He was a surgeon to know and admire
To snatch the fat from out of the fire
He came to the ill
With grace and with skill
A light when things were most dire.
Synopsis: I’m a family practitioner from Sioux City, Iowa. I danced back from the brink of burnout in 2010, and, honoring a one-year non-compete clause, went for adventures working in out-of-the-way locations. After jobs in Alaska, New Zealand, Iowa, and Nebraska, I returned home and took a part-time position with a Community Health Center, where I worked for 3 years. I left last month because of a troubled relationship with the Electronic Medical Record (EMR) system. Now I’m back from a road trip, working a bit with one of the rural docs, and getting ready for another job in Alaska.
Medicine has always been a team sport.
When I first came into private practice from 5 years in the Indian Health Service, I had to get to know the specialists. In less than a year, I established a reputation as a sharp diagnostician. In retrospect, though, it seemed to me that very complex clinical situations presented themselves to me in such an obvious fashion that I could make an outstanding diagnosis and look like a hero.
For example, I diagnosed 8 women with ectopic pregnancy in 6 months. The principle has long stood that any woman of childbearing potential with abdominal pain has ectopic pregnancy until proven otherwise; I embraced that piece of wisdom and saved lives. But each one presented on a different gynecologist’s call night, so that in short order my consultants came to trust my judgment.
On one particular night, I called a surgeon and said (the patient’s identifying data may or may not be precise) “I got a 14-year-old white male with increasing abdominal pain times three days, originally vague and near the umbilicus (navel) now localized to the right lower quadrant, worse with jarring, accompanied by loss of appetite. No major medical problems in the past. He has decreased bowel sounds, a little guarding, tender at McBurney’s point, rebound, referred pain to the right lower quadrant, and positive heel, psoas and bunny hop signs. He did not enjoy his lunch. Blood and urine are normal. I think he has appendicitis, and I’d appreciate it if you’d see him.”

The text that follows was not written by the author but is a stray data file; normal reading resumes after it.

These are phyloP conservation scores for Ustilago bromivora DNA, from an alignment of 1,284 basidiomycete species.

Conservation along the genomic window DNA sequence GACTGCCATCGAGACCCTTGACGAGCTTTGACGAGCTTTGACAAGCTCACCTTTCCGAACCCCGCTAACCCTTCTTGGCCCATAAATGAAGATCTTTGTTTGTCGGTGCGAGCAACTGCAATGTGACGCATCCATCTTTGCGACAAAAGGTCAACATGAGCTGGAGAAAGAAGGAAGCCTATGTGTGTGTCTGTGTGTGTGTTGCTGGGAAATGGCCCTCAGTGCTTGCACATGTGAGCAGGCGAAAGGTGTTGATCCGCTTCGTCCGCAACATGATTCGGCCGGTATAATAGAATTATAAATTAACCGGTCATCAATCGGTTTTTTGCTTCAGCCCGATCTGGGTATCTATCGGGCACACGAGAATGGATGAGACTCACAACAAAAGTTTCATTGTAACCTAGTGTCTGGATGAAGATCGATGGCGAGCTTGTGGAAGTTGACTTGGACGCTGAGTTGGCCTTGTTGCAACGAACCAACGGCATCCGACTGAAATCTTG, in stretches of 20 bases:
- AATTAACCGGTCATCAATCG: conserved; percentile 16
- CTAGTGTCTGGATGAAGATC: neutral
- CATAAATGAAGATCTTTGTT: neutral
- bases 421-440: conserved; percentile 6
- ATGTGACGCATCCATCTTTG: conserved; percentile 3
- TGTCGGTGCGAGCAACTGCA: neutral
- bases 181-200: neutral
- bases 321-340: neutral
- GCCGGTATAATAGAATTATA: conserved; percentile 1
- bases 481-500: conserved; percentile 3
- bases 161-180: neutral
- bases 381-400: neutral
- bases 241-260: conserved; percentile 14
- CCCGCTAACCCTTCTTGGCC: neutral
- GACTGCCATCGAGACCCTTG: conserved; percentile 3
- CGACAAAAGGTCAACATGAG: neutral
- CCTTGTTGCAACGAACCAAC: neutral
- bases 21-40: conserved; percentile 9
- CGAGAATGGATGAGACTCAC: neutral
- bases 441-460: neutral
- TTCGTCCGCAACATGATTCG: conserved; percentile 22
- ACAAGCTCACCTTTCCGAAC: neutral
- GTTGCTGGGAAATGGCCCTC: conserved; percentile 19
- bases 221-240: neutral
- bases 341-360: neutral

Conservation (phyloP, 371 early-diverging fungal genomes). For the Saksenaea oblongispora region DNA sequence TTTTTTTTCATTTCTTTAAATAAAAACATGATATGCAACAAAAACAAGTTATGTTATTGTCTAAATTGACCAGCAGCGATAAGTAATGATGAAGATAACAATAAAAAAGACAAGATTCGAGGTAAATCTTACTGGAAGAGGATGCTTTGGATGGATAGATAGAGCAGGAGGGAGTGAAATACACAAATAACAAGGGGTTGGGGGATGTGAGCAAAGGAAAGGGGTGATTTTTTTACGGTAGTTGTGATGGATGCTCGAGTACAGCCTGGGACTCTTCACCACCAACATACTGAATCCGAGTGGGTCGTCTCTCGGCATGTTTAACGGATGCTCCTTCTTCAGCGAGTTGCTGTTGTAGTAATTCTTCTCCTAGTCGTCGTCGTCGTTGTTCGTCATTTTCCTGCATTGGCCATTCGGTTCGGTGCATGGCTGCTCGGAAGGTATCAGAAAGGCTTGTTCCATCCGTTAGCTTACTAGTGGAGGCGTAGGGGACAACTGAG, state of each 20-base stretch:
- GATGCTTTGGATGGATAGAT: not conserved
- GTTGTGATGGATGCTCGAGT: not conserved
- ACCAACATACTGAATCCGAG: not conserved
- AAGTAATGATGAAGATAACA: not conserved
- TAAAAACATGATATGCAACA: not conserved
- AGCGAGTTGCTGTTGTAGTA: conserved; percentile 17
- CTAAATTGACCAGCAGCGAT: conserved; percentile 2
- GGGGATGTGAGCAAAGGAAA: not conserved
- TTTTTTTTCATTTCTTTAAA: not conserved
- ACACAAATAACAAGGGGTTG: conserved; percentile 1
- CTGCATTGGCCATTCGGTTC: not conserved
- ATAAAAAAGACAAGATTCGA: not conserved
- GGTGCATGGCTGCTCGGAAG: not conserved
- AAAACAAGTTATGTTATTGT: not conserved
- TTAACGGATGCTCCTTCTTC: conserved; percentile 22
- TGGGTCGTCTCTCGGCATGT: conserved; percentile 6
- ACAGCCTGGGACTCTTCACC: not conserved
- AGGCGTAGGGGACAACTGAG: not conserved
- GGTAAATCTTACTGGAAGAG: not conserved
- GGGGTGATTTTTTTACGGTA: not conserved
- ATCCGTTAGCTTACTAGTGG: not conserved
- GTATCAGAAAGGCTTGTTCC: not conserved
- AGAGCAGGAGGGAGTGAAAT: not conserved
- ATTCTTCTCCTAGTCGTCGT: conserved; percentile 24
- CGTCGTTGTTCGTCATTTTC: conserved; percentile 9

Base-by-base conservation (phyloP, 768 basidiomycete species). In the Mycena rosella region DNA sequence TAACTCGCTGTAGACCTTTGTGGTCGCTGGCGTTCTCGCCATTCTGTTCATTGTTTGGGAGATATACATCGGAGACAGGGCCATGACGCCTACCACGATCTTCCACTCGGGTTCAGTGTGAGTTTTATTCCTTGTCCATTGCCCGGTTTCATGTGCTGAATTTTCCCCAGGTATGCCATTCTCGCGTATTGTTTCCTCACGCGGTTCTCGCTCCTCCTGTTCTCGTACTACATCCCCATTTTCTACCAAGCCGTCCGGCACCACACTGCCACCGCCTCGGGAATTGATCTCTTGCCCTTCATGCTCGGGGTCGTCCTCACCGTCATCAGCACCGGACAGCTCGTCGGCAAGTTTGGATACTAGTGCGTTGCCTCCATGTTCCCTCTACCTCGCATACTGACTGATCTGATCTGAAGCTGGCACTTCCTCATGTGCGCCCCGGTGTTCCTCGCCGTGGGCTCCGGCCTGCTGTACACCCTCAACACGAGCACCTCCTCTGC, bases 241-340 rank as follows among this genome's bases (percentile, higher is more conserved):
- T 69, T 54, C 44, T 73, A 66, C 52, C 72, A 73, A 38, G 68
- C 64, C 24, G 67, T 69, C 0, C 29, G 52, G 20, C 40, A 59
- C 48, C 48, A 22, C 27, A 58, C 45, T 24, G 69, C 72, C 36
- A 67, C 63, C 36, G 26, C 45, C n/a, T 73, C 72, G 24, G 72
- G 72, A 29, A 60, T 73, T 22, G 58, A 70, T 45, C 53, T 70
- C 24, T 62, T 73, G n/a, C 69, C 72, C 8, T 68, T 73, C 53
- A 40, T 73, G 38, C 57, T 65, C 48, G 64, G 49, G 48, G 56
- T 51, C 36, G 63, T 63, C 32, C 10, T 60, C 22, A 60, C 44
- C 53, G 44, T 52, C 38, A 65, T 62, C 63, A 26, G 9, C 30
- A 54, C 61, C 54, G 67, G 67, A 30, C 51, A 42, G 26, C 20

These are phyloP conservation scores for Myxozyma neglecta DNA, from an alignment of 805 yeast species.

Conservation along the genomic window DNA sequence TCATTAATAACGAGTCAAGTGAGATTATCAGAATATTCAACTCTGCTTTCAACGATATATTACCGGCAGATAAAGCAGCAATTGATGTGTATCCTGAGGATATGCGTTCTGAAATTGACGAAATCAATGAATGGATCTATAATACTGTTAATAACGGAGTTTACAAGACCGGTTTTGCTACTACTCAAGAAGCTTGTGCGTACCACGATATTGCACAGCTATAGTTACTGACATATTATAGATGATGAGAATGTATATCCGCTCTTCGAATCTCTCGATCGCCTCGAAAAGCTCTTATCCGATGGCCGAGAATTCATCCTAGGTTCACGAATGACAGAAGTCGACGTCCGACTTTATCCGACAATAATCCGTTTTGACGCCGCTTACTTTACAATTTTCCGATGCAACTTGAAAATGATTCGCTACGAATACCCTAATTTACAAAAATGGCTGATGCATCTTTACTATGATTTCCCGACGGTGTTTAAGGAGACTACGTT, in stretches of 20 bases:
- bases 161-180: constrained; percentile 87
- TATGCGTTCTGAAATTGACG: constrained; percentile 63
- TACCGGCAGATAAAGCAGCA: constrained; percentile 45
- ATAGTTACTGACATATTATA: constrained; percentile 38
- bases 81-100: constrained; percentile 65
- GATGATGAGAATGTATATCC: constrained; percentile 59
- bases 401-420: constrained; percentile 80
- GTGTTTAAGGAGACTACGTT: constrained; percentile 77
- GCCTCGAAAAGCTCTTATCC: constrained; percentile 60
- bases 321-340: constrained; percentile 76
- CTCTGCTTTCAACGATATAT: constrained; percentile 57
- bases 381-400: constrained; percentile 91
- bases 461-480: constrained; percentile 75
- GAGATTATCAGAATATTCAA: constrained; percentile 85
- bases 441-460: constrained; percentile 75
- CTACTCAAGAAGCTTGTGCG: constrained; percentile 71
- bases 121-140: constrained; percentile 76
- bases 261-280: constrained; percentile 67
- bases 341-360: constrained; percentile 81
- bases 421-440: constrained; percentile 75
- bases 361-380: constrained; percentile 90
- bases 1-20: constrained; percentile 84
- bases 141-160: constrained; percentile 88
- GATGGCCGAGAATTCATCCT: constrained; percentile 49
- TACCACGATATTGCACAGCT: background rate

In those days the primary care doc scrubbed in with the surgeon as assistant. I watched in awe as he flowed through the surgery in less than 5 minutes; poetry in motion and economy of movement really don’t do justice to the beauty of how his hands worked. Before the advent of laparoscopic surgery, he could do an appendectomy with an incision less than an inch long.
The guy was slick.
We did a lot of those cases together, and as the critical first months in a new medical community passed, I built such trust with my consultants that I could say, “Hey, Don, you wanna go fishin?”
We worked well together.
As medicine progressed, we both aged. He retired a number of years ago.
He died last week, and I went to the funeral today.
I saw a lot of the docs I knew from those days; a urologist who had left town last century, a half-dozen Family Practice docs, three surgeons who had worked with Don back in the day, two pathologists, a radiologist; some retired and some still working.
The service had a light mood; Don had a full life and enjoyed tremendous respect.
I held the door for the widow after the internment. I hadn’t known her to speak of but she looked at me and stopped and addressed me by name. “Don thought the world of you,” she said, “He said you were one of the sharpest doctors in town. He admired you.”
I hadn’t known that. It meant a lot to me.
“I admired him,” I said.
A Surgeon’s Funeral
He was a surgeon to know and admire